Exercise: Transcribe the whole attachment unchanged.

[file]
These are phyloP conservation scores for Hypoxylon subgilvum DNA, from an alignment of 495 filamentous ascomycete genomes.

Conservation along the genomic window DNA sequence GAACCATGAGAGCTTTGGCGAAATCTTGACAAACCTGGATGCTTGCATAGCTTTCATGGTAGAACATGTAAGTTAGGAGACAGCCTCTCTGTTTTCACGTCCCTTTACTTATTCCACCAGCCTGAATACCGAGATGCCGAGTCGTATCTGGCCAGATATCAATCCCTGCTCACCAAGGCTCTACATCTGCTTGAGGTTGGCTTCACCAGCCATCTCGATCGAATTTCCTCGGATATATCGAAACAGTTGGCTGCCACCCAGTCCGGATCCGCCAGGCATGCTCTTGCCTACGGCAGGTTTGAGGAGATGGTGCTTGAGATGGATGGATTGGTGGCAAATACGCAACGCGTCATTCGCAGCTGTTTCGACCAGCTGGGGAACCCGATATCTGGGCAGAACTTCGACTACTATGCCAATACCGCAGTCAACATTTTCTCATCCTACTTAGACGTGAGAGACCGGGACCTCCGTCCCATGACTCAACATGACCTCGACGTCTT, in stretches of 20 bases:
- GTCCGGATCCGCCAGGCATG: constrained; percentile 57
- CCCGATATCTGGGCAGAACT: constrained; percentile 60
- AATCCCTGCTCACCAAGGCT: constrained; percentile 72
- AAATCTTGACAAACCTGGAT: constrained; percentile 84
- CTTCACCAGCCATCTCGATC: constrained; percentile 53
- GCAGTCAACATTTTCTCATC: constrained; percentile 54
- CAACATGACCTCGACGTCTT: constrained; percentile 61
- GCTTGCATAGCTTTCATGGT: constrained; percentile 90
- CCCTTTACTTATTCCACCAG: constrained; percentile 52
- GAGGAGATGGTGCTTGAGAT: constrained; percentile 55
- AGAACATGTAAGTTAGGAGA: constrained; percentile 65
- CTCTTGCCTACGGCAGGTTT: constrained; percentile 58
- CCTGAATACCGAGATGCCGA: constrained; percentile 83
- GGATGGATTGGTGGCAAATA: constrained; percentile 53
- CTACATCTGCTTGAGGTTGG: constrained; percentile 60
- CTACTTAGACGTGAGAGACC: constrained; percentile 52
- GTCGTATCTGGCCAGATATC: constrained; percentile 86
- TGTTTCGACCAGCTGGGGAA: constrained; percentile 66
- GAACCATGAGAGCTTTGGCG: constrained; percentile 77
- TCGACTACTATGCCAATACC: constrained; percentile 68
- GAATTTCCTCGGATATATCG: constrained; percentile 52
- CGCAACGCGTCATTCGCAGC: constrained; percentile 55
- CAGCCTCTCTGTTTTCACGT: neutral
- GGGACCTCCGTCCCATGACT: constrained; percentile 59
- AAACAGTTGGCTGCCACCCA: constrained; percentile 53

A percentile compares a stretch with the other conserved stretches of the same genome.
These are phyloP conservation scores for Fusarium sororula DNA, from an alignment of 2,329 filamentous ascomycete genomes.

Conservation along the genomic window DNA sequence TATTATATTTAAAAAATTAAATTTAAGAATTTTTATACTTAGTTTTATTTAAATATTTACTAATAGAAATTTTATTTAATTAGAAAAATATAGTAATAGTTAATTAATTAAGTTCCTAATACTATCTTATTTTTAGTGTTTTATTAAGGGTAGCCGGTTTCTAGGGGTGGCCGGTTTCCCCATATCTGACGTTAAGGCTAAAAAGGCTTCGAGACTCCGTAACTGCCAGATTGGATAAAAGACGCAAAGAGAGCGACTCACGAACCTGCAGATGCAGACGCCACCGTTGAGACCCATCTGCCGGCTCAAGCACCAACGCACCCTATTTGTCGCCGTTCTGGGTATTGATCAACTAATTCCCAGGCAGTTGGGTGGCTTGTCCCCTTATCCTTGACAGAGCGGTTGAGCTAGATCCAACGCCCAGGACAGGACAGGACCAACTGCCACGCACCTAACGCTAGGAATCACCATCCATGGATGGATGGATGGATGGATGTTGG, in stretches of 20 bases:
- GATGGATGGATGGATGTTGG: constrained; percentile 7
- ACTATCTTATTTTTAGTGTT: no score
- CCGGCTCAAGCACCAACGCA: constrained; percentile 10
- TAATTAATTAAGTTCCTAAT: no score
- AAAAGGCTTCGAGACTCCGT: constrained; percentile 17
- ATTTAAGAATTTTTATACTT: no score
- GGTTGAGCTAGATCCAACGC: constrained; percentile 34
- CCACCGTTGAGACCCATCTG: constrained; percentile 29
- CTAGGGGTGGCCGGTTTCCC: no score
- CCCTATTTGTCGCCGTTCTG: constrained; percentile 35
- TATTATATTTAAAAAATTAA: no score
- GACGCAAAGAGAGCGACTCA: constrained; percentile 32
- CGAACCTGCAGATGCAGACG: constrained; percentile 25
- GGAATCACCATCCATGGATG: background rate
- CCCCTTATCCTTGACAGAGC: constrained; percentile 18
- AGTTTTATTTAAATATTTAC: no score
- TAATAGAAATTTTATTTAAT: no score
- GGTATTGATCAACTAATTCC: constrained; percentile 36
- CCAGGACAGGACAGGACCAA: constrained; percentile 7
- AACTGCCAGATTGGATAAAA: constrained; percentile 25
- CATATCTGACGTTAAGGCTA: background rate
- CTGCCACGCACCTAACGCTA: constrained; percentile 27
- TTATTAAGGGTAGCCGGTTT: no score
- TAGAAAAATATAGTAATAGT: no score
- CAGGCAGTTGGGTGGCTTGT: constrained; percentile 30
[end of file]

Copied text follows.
These are phyloP conservation scores for Hypoxylon subgilvum DNA, from an alignment of 495 filamentous ascomycete genomes.

Conservation along the genomic window DNA sequence GAACCATGAGAGCTTTGGCGAAATCTTGACAAACCTGGATGCTTGCATAGCTTTCATGGTAGAACATGTAAGTTAGGAGACAGCCTCTCTGTTTTCACGTCCCTTTACTTATTCCACCAGCCTGAATACCGAGATGCCGAGTCGTATCTGGCCAGATATCAATCCCTGCTCACCAAGGCTCTACATCTGCTTGAGGTTGGCTTCACCAGCCATCTCGATCGAATTTCCTCGGATATATCGAAACAGTTGGCTGCCACCCAGTCCGGATCCGCCAGGCATGCTCTTGCCTACGGCAGGTTTGAGGAGATGGTGCTTGAGATGGATGGATTGGTGGCAAATACGCAACGCGTCATTCGCAGCTGTTTCGACCAGCTGGGGAACCCGATATCTGGGCAGAACTTCGACTACTATGCCAATACCGCAGTCAACATTTTCTCATCCTACTTAGACGTGAGAGACCGGGACCTCCGTCCCATGACTCAACATGACCTCGACGTCTT, in stretches of 20 bases:
- GTCCGGATCCGCCAGGCATG: constrained; percentile 57
- CCCGATATCTGGGCAGAACT: constrained; percentile 60
- AATCCCTGCTCACCAAGGCT: constrained; percentile 72
- AAATCTTGACAAACCTGGAT: constrained; percentile 84
- CTTCACCAGCCATCTCGATC: constrained; percentile 53
- GCAGTCAACATTTTCTCATC: constrained; percentile 54
- CAACATGACCTCGACGTCTT: constrained; percentile 61
- GCTTGCATAGCTTTCATGGT: constrained; percentile 90
- CCCTTTACTTATTCCACCAG: constrained; percentile 52
- GAGGAGATGGTGCTTGAGAT: constrained; percentile 55
- AGAACATGTAAGTTAGGAGA: constrained; percentile 65
- CTCTTGCCTACGGCAGGTTT: constrained; percentile 58
- CCTGAATACCGAGATGCCGA: constrained; percentile 83
- GGATGGATTGGTGGCAAATA: constrained; percentile 53
- CTACATCTGCTTGAGGTTGG: constrained; percentile 60
- CTACTTAGACGTGAGAGACC: constrained; percentile 52
- GTCGTATCTGGCCAGATATC: constrained; percentile 86
- TGTTTCGACCAGCTGGGGAA: constrained; percentile 66
- GAACCATGAGAGCTTTGGCG: constrained; percentile 77
- TCGACTACTATGCCAATACC: constrained; percentile 68
- GAATTTCCTCGGATATATCG: constrained; percentile 52
- CGCAACGCGTCATTCGCAGC: constrained; percentile 55
- CAGCCTCTCTGTTTTCACGT: neutral
- GGGACCTCCGTCCCATGACT: constrained; percentile 59
- AAACAGTTGGCTGCCACCCA: constrained; percentile 53

A percentile compares a stretch with the other conserved stretches of the same genome.
These are phyloP conservation scores for Fusarium sororula DNA, from an alignment of 2,329 filamentous ascomycete genomes.

Conservation along the genomic window DNA sequence TATTATATTTAAAAAATTAAATTTAAGAATTTTTATACTTAGTTTTATTTAAATATTTACTAATAGAAATTTTATTTAATTAGAAAAATATAGTAATAGTTAATTAATTAAGTTCCTAATACTATCTTATTTTTAGTGTTTTATTAAGGGTAGCCGGTTTCTAGGGGTGGCCGGTTTCCCCATATCTGACGTTAAGGCTAAAAAGGCTTCGAGACTCCGTAACTGCCAGATTGGATAAAAGACGCAAAGAGAGCGACTCACGAACCTGCAGATGCAGACGCCACCGTTGAGACCCATCTGCCGGCTCAAGCACCAACGCACCCTATTTGTCGCCGTTCTGGGTATTGATCAACTAATTCCCAGGCAGTTGGGTGGCTTGTCCCCTTATCCTTGACAGAGCGGTTGAGCTAGATCCAACGCCCAGGACAGGACAGGACCAACTGCCACGCACCTAACGCTAGGAATCACCATCCATGGATGGATGGATGGATGGATGTTGG, in stretches of 20 bases:
- GATGGATGGATGGATGTTGG: constrained; percentile 7
- ACTATCTTATTTTTAGTGTT: no score
- CCGGCTCAAGCACCAACGCA: constrained; percentile 10
- TAATTAATTAAGTTCCTAAT: no score
- AAAAGGCTTCGAGACTCCGT: constrained; percentile 17
- ATTTAAGAATTTTTATACTT: no score
- GGTTGAGCTAGATCCAACGC: constrained; percentile 34
- CCACCGTTGAGACCCATCTG: constrained; percentile 29
- CTAGGGGTGGCCGGTTTCCC: no score
- CCCTATTTGTCGCCGTTCTG: constrained; percentile 35
- TATTATATTTAAAAAATTAA: no score
- GACGCAAAGAGAGCGACTCA: constrained; percentile 32
- CGAACCTGCAGATGCAGACG: constrained; percentile 25
- GGAATCACCATCCATGGATG: background rate
- CCCCTTATCCTTGACAGAGC: constrained; percentile 18
- AGTTTTATTTAAATATTTAC: no score
- TAATAGAAATTTTATTTAAT: no score
- GGTATTGATCAACTAATTCC: constrained; percentile 36
- CCAGGACAGGACAGGACCAA: constrained; percentile 7
- AACTGCCAGATTGGATAAAA: constrained; percentile 25
- CATATCTGACGTTAAGGCTA: background rate
- CTGCCACGCACCTAACGCTA: constrained; percentile 27
- TTATTAAGGGTAGCCGGTTT: no score
- TAGAAAAATATAGTAATAGT: no score
- CAGGCAGTTGGGTGGCTTGT: constrained; percentile 30